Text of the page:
Calcineurin Signaling in Human Cardiac Hypertrophy
On the basis of studies in cell and animal models, a great diversity of signaling molecules have been implicated in stimulus–response pathways by which hypertrophic growth of the myocardium is controlled. It remains unclear, however, which signal transduction pathways are pertinent to the common forms of cardiac hypertrophy that lead to heart failure and sudden death in humans.
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The initial observation in 19981 that calcineurin, a calmodulin-dependent protein phosphatase, is capable of driving cardiac hypertrophy, heart failure, and death in experimental animal models received special attention for several reasons. Previous evidence suggested that dysregulation of calcium metabolism is an integral feature of stresses that promote hypertrophy, and calcineurin was known to be abundant in cardiomyocytes, reinforcing the plausibility of its proposed role as a key mediator of hypertrophic signaling. Perhaps most intriguing is the fact that calcineurin is the target of drugs already approved for use in humans to inhibit T-cell activation and prevent rejection of transplanted organs, validating the concept that nodal points in complex signaling networks exist and can indeed serve as targets for clinically efficacious drugs. Initial studies indicated that calcineurin-inhibitory drugs could prevent or repress pathological forms of cardiac hypertrophy induced by a variety of stimuli.2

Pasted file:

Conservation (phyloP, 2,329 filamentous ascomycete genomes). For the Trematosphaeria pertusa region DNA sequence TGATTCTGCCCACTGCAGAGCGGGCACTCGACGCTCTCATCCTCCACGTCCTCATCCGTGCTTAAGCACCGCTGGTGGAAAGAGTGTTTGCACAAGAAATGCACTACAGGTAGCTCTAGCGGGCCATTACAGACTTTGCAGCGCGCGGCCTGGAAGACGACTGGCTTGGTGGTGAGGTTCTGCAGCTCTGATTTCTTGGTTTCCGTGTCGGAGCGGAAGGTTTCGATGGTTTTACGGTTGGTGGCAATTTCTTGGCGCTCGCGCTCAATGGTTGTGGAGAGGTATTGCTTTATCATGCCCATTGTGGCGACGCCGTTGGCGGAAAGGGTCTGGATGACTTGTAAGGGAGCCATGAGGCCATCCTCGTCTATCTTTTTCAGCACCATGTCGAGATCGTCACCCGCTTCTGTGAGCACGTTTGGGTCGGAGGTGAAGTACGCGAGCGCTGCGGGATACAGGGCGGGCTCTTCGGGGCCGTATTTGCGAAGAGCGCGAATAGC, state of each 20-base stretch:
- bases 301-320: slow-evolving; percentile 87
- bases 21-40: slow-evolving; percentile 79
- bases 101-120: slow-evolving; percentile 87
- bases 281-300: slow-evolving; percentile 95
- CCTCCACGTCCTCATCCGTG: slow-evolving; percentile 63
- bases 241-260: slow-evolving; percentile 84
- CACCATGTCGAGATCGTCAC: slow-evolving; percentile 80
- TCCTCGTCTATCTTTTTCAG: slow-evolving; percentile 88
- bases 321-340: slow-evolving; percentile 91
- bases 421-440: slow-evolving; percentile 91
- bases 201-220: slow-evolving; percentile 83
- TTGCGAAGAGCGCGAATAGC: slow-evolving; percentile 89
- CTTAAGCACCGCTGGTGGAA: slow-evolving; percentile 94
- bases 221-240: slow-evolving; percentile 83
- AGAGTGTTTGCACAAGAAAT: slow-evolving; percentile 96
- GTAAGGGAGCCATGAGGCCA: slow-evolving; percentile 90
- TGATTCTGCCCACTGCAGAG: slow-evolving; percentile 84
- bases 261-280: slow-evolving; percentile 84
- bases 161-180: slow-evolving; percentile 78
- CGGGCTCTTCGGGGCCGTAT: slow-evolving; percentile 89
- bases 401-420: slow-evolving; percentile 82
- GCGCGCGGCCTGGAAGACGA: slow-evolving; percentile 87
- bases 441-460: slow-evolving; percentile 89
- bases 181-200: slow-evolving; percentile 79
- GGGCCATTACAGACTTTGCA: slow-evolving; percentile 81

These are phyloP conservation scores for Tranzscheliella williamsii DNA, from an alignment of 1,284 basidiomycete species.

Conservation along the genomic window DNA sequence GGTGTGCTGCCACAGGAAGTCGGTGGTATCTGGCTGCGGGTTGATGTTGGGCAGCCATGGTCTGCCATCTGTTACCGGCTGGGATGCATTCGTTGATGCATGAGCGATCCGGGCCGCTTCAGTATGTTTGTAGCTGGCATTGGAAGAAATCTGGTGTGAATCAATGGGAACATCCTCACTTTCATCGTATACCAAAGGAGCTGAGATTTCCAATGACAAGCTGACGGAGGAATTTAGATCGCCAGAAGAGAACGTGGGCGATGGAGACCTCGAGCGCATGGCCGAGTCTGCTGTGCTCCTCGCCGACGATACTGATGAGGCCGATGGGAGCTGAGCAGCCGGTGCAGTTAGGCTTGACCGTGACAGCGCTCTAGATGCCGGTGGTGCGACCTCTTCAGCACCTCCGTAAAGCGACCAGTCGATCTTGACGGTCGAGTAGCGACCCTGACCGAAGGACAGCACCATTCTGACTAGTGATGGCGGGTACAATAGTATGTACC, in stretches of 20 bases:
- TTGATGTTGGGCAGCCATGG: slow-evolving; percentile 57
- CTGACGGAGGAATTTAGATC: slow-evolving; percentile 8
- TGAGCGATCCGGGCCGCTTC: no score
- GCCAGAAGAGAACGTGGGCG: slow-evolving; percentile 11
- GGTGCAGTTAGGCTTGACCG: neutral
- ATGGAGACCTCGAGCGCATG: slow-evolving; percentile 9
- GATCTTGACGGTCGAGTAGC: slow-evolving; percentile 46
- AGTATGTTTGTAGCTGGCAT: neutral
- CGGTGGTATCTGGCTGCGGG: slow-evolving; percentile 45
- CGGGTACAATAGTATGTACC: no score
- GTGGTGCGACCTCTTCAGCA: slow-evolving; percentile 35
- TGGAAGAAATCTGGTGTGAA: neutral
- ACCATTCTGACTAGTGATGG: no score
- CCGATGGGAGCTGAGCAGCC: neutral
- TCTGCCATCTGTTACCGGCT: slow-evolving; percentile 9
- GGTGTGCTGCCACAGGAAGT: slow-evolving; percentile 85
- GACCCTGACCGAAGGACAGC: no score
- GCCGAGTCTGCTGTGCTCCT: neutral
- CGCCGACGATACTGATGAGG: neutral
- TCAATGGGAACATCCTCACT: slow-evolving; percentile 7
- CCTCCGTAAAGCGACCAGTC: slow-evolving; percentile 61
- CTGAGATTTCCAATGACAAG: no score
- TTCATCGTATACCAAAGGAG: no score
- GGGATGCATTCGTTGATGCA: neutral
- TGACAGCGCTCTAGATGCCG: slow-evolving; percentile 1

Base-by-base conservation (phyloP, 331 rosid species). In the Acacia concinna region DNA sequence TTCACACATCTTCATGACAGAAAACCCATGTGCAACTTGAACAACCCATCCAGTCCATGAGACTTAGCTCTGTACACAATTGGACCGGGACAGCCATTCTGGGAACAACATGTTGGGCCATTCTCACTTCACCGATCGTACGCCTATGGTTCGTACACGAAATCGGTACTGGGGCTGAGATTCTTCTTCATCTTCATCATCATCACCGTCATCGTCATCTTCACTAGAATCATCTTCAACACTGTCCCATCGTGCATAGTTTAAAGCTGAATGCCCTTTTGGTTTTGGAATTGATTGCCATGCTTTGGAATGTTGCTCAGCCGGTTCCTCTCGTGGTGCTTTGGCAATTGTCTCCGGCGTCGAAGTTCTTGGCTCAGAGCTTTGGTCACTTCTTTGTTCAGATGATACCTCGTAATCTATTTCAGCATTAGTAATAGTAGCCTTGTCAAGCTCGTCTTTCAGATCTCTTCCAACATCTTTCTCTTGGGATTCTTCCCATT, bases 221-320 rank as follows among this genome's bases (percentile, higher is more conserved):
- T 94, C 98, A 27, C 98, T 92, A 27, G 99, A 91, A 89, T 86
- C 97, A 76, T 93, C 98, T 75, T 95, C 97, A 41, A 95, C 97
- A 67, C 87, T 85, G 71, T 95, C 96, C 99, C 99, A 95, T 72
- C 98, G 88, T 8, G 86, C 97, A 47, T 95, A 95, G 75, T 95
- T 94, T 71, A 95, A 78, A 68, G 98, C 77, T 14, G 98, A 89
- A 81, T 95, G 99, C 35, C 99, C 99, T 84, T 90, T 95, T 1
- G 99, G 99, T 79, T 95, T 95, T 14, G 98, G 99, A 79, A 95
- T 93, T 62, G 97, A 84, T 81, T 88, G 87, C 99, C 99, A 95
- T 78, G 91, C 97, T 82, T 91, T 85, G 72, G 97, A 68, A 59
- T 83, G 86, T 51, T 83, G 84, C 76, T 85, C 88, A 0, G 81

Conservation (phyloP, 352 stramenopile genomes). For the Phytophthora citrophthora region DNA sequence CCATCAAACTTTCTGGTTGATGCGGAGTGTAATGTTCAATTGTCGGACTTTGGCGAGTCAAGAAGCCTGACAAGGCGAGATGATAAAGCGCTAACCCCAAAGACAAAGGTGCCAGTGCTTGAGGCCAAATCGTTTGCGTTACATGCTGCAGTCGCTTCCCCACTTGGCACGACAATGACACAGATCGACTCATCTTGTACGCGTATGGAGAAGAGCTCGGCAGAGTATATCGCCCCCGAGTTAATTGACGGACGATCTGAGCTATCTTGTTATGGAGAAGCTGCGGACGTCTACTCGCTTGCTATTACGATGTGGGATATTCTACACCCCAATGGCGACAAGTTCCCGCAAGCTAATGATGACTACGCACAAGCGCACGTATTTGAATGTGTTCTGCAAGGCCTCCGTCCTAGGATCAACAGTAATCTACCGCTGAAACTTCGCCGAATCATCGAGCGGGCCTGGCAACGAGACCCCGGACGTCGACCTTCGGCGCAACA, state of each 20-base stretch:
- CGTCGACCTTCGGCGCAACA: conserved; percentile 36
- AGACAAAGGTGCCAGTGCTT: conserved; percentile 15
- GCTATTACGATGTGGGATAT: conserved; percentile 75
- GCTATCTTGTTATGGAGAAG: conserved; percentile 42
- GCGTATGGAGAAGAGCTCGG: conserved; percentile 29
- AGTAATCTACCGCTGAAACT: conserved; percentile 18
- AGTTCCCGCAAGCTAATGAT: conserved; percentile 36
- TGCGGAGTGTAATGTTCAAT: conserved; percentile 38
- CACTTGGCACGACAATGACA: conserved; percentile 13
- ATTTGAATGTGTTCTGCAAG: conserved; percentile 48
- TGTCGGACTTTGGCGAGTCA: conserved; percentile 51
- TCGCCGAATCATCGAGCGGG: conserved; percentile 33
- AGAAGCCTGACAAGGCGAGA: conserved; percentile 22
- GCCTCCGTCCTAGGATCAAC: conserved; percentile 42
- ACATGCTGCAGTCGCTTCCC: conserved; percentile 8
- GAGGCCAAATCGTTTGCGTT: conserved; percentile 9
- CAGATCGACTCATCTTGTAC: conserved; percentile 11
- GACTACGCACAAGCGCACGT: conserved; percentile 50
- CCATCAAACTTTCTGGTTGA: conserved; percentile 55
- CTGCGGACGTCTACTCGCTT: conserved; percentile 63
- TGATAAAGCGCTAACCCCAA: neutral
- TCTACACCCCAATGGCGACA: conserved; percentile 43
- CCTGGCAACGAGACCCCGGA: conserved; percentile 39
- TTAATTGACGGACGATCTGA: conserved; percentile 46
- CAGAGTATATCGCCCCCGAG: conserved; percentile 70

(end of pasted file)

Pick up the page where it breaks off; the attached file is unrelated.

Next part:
Over the past 3 years, enthusiasm for calcineurin as a potential target for drugs to prevent heart failure in humans has waxed and waned3–7⇓⇓⇓⇓ as many laboratories have focused attention on this pathway with sometimes discrepant results.8–15⇓⇓⇓⇓⇓⇓⇓ The administration of calcineurin-inhibitory drugs has proven ineffective or counterproductive in preventing hypertrophy or heart failure in several animal models.14,15⇓ On the other hand, overexpression in cardiomyocytes of calcineurin-inhibitory proteins, arguably a better test than the administration of drugs with systemic toxicity, has produced favorable consequences in several models of hypertrophy.16–18⇓⇓ The debate goes on, but animal models of increasing sophistication should help to clarify our understanding.
Ultimately, of course, principles established in animal models must be evaluated for their relevance to the disease processes that affect our patients. A study presented in this issue of Circulation takes a step in this direction. Ritter et al19 acquired myocardial tissue samples at the time of surgery from patients with hypertrophic obstructive cardiomyopathy (HOCM) or aortic stenosis (AS). They assessed the enzymatic activity of calcineurin, the abundance of immunoreactive calcineurin A protein (the catalytic subunit), and the phosphorylation state of nuclear factor of activated T cells-2 (NF-AT2), an important substrate of calcineurin that participates in downstream signaling to control gene transcription. Compared with a set of control samples from normal myocardium, a uniform increase in the enzymatic activity of calcineurin measured under conditions of calcium excess was noted. The results of this enzymatic assay in vitro measure peak catalytic capacity of calcineurin and bear no predictable relationship to the activation state of calcineurin in vivo (where calcium concentrations are limiting), and therefore, this finding is not in itself very persuasive in supporting a role for calcineurin signaling in human cardiac hypertrophy. However, the electrophoretic mobility of NF-AT2 from HOCM and AS patients also was increased, presumably representing dephosphorylation of NF-AT2 and providing biochemical evidence of increased calcineurin activity in vivo.